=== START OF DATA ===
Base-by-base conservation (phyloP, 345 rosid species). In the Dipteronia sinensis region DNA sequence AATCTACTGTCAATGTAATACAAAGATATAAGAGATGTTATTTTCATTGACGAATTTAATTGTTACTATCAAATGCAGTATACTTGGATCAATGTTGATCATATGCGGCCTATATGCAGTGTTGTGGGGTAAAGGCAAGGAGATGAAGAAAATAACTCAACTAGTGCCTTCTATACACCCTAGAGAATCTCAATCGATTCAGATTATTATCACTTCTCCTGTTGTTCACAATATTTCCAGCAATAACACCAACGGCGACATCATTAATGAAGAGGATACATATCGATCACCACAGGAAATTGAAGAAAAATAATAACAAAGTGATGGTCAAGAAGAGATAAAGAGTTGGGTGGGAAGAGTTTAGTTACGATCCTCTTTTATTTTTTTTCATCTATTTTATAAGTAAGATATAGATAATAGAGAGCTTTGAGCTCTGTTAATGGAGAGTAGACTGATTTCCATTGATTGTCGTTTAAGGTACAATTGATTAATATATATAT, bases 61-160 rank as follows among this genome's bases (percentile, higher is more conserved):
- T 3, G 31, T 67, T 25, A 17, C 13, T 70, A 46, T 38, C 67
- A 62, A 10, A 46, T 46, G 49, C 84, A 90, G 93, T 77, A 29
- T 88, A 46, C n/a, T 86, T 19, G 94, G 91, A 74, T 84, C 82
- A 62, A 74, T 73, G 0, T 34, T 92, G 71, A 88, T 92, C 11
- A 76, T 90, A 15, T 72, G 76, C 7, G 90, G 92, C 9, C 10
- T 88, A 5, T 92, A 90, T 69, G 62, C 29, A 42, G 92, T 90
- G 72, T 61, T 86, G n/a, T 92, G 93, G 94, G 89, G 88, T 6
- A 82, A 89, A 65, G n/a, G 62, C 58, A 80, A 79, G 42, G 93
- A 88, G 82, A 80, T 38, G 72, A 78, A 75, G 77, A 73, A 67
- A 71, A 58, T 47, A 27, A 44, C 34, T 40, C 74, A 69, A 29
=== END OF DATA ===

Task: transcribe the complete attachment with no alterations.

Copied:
Base-by-base conservation (phyloP, 345 rosid species). In the Dipteronia sinensis region DNA sequence AATCTACTGTCAATGTAATACAAAGATATAAGAGATGTTATTTTCATTGACGAATTTAATTGTTACTATCAAATGCAGTATACTTGGATCAATGTTGATCATATGCGGCCTATATGCAGTGTTGTGGGGTAAAGGCAAGGAGATGAAGAAAATAACTCAACTAGTGCCTTCTATACACCCTAGAGAATCTCAATCGATTCAGATTATTATCACTTCTCCTGTTGTTCACAATATTTCCAGCAATAACACCAACGGCGACATCATTAATGAAGAGGATACATATCGATCACCACAGGAAATTGAAGAAAAATAATAACAAAGTGATGGTCAAGAAGAGATAAAGAGTTGGGTGGGAAGAGTTTAGTTACGATCCTCTTTTATTTTTTTTCATCTATTTTATAAGTAAGATATAGATAATAGAGAGCTTTGAGCTCTGTTAATGGAGAGTAGACTGATTTCCATTGATTGTCGTTTAAGGTACAATTGATTAATATATATAT, bases 61-160 rank as follows among this genome's bases (percentile, higher is more conserved):
- T 3, G 31, T 67, T 25, A 17, C 13, T 70, A 46, T 38, C 67
- A 62, A 10, A 46, T 46, G 49, C 84, A 90, G 93, T 77, A 29
- T 88, A 46, C n/a, T 86, T 19, G 94, G 91, A 74, T 84, C 82
- A 62, A 74, T 73, G 0, T 34, T 92, G 71, A 88, T 92, C 11
- A 76, T 90, A 15, T 72, G 76, C 7, G 90, G 92, C 9, C 10
- T 88, A 5, T 92, A 90, T 69, G 62, C 29, A 42, G 92, T 90
- G 72, T 61, T 86, G n/a, T 92, G 93, G 94, G 89, G 88, T 6
- A 82, A 89, A 65, G n/a, G 62, C 58, A 80, A 79, G 42, G 93
- A 88, G 82, A 80, T 38, G 72, A 78, A 75, G 77, A 73, A 67
- A 71, A 58, T 47, A 27, A 44, C 34, T 40, C 74, A 69, A 29